Hopefully, these 12 ideas will get you through the 12 days with a little more peace and sanity.

From our house to yours we wish you all a very happy holiday season. 

PS – We’ll have two VERY exciting AOF developments to share with you NEXT YEAR!!! So don’t go anywhere. ; )

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31 Oct The Practice of Thanks

Thanksgiving is the best holiday. 

There. I said it. 

And yes, I am well aware of the rather problematic history behind the day itself. For more on that, fellow history nerds should check out https://www.nytimes.com/2017/11/21/us/thanksgiving-myths-fact-check.html. But I digress. 

99% of my Thanksgivings have been spent with my mother’s side of the family. The day is reliably filled with delicious things to eat, football games, the traditionally required family baseball match, games, and lots and lots of Miller Lite. But, to a person, everyone’s favorite part of the day is the grateful circle. Before a bite is eaten, every single person gathers in a circle, holds hands, and shares what they’re thankful for from the past year. It’s where I announced my pregnancy, where little ones grow ever taller each year beside their parents, and everyone gets inevitably misty-eyed.

But, I think we can all agree that waiting for one day out of the year to reflect on the things we’re grateful for just isn’t enough. Gratitude is unique in that it’s not like a battery that can be used up. Gratitude begets more gratitude. Too few of us, myself included, don’t approach gratitude as a meaningful practice like we would, say, exercise. If we’re honest, we treat it more like that friend we adore being around, but who we just can’t seem to make quality time for anymore.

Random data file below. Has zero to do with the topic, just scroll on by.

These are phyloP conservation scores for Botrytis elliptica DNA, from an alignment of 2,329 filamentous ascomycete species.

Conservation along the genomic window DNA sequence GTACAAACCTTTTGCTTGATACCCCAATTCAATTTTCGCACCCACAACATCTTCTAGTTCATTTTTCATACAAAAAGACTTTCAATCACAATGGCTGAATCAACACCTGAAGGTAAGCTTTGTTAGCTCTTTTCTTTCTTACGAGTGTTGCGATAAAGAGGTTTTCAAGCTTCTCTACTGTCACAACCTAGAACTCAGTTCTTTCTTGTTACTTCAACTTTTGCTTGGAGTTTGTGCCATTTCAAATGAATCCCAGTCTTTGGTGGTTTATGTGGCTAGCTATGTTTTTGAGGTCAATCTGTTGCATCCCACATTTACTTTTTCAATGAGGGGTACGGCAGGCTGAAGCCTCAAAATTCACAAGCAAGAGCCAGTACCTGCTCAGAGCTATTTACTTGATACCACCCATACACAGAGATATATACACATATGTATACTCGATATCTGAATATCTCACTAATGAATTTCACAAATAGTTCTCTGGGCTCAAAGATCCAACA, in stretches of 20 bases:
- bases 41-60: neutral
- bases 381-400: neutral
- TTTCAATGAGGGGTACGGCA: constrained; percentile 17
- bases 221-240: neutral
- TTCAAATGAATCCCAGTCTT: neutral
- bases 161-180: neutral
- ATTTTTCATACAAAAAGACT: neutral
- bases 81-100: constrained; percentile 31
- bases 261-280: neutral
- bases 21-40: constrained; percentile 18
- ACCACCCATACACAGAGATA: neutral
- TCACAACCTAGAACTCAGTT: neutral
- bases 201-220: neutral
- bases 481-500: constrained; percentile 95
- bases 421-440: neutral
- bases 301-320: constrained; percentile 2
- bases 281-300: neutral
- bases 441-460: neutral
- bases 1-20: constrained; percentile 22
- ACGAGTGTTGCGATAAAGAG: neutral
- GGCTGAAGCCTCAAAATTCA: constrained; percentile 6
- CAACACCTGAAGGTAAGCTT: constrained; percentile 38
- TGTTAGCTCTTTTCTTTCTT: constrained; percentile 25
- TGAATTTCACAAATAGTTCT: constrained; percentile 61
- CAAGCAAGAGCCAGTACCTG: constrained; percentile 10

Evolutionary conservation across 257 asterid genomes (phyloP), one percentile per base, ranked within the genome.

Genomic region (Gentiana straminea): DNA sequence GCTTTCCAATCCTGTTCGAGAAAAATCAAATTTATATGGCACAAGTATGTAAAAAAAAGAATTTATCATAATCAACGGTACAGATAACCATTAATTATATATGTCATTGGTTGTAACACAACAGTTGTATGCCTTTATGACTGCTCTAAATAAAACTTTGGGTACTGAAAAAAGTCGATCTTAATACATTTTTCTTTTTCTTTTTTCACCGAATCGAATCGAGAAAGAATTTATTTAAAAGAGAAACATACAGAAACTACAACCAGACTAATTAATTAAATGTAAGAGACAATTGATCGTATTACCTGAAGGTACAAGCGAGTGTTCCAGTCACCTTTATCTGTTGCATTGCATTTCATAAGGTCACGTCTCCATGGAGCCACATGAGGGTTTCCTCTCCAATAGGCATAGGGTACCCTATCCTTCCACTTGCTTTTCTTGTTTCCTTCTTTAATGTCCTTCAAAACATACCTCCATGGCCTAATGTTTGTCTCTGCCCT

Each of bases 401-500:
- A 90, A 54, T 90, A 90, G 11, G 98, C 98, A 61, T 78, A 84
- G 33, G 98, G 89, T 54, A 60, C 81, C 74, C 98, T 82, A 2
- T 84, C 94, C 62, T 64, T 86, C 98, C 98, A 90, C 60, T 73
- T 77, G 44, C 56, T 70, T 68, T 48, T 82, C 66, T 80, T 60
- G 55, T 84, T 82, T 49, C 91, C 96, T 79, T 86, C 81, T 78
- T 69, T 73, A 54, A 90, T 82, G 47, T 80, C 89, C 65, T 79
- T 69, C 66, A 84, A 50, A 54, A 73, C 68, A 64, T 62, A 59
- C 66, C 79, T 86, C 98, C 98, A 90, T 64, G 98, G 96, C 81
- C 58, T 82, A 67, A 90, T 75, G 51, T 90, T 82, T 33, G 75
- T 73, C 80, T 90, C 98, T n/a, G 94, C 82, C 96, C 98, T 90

So, what to do?

Here are some practical ways to incorporate a practice of gratitude into our lives. Some of these things I actually do; the others are things I personally aspire to. 

The journal: Write down 10 things you are grateful for today and try to do it as many days as you can each week. This falls into the “I do it” category. Now, I hate to say “do it EVERYDAY” because, if you’re like me, the word “every” makes you want to check the heck out because it’s hard to commit to anything but breathing and eating everyday. So, give yourself the space to say, “It’s ok, this is something for me, this is not for anyone else and I don’t have to prove anything” and then do it when you can. Ideally, I start my day from a place of seeing possibility where my default might be to see implausibility. I can honestly say it’s had a really great impact. It is also merely the first half of a bigger journaling practice called Start Today which you can learn more about here: https://vimeo.com/351695428.